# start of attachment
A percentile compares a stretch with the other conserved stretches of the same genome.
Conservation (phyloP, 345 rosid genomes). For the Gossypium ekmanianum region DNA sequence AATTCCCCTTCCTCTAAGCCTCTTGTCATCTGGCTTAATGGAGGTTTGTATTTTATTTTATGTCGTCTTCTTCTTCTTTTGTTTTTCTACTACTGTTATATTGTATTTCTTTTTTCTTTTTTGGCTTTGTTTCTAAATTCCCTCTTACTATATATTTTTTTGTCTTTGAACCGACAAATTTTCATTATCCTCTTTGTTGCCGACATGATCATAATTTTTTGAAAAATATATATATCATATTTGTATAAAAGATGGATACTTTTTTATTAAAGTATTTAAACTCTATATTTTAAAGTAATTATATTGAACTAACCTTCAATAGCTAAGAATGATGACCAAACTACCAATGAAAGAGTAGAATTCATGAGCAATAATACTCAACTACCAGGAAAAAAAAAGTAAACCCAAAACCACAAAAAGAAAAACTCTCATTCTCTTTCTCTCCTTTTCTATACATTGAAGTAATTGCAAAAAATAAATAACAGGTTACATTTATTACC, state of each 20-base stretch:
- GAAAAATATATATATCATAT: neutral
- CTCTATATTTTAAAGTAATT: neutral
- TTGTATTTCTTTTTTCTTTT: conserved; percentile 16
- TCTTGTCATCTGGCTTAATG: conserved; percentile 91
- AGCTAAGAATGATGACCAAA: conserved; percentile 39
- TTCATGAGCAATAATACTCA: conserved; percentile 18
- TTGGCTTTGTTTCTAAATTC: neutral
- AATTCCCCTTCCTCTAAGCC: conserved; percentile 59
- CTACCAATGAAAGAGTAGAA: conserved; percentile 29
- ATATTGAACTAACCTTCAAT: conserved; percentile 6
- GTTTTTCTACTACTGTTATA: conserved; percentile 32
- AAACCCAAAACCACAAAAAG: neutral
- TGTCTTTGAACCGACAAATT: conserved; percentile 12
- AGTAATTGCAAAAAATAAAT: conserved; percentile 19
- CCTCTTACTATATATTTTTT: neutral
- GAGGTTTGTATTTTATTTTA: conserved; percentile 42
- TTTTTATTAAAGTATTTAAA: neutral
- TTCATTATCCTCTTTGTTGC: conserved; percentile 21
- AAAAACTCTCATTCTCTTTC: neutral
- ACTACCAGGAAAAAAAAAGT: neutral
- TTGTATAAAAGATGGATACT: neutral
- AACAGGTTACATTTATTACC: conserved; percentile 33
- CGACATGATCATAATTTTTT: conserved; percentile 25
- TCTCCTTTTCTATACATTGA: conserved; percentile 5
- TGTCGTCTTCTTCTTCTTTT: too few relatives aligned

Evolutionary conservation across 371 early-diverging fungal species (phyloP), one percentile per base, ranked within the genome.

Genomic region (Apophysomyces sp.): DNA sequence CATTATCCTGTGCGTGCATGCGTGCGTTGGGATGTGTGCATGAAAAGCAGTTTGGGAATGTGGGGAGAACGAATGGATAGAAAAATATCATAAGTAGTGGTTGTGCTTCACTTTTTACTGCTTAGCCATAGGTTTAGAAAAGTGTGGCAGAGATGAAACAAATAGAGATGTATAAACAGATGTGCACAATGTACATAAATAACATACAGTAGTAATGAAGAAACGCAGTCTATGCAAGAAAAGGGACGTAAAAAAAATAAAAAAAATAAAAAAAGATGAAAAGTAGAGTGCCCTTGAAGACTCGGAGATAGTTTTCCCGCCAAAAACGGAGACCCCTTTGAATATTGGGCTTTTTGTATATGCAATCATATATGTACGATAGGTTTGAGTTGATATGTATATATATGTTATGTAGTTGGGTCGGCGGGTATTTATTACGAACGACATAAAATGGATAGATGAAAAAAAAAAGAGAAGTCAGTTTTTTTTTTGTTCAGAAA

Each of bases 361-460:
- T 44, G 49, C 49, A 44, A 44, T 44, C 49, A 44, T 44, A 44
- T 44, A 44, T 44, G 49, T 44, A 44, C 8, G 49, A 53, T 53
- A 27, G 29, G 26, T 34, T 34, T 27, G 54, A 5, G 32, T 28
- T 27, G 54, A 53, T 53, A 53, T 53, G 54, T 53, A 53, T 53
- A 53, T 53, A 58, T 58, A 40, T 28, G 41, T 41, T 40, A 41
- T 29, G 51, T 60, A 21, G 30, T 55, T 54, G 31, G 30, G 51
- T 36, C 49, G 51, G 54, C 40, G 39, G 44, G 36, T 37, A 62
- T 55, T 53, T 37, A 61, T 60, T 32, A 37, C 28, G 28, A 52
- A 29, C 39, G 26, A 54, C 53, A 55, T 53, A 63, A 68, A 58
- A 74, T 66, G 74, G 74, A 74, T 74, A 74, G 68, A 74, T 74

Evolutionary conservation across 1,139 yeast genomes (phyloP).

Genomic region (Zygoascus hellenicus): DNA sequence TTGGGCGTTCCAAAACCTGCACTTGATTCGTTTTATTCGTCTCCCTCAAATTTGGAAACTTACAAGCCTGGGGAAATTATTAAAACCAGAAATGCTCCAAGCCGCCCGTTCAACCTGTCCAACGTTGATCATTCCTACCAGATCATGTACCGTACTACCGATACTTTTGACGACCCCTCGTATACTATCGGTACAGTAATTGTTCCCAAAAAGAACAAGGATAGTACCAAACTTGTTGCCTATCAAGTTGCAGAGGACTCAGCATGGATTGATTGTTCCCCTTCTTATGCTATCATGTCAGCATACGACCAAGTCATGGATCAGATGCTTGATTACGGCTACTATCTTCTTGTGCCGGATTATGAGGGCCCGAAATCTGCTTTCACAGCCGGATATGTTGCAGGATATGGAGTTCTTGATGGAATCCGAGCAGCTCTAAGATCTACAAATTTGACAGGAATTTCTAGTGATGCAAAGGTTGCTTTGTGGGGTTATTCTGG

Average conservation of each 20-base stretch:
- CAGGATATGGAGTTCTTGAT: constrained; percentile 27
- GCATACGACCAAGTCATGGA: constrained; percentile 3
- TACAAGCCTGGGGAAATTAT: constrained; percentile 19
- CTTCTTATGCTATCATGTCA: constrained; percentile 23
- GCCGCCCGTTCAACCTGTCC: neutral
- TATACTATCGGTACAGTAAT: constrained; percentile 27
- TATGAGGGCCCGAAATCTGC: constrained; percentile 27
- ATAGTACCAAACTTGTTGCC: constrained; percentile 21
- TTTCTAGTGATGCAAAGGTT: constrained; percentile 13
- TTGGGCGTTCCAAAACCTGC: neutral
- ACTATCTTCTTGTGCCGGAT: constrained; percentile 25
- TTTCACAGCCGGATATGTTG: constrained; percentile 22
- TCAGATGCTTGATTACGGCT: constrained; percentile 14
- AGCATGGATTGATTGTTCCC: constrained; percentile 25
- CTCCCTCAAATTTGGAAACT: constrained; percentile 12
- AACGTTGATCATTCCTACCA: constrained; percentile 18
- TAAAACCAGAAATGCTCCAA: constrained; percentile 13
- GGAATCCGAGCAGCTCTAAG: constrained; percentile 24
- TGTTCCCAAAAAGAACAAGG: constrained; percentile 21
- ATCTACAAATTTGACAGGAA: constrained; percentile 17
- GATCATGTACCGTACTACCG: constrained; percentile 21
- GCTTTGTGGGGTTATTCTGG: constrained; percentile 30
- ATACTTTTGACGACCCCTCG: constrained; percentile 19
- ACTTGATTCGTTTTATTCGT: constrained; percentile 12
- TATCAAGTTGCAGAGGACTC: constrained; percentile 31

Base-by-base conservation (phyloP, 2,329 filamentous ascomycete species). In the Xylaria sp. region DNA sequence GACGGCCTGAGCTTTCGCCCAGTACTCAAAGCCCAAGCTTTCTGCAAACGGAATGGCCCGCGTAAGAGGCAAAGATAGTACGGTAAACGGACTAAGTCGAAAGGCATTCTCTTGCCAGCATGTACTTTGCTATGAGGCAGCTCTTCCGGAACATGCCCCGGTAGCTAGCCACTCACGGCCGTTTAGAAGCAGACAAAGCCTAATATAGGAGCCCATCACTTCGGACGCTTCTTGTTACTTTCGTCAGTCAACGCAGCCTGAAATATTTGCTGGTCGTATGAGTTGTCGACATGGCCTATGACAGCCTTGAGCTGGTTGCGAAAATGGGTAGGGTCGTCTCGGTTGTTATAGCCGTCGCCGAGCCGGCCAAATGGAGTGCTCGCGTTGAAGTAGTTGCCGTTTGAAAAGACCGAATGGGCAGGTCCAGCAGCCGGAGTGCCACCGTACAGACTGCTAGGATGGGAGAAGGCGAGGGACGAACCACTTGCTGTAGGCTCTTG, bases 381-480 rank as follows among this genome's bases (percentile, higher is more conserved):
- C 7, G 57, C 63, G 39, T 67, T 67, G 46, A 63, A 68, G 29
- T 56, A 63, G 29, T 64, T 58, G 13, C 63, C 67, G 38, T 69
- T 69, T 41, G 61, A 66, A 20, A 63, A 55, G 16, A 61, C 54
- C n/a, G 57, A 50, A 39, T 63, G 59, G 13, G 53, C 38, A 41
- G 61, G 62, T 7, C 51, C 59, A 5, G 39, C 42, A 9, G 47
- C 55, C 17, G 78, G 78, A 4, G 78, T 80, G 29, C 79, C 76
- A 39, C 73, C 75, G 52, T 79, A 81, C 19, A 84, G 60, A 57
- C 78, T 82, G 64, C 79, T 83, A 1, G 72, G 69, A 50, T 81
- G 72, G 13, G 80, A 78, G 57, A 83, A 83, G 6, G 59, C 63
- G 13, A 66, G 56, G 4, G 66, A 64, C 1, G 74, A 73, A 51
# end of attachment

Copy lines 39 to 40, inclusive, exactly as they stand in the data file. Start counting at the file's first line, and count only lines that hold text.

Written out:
- A 29, C 39, G 26, A 54, C 53, A 55, T 53, A 63, A 68, A 58
- A 74, T 66, G 74, G 74, A 74, T 74, A 74, G 68, A 74, T 74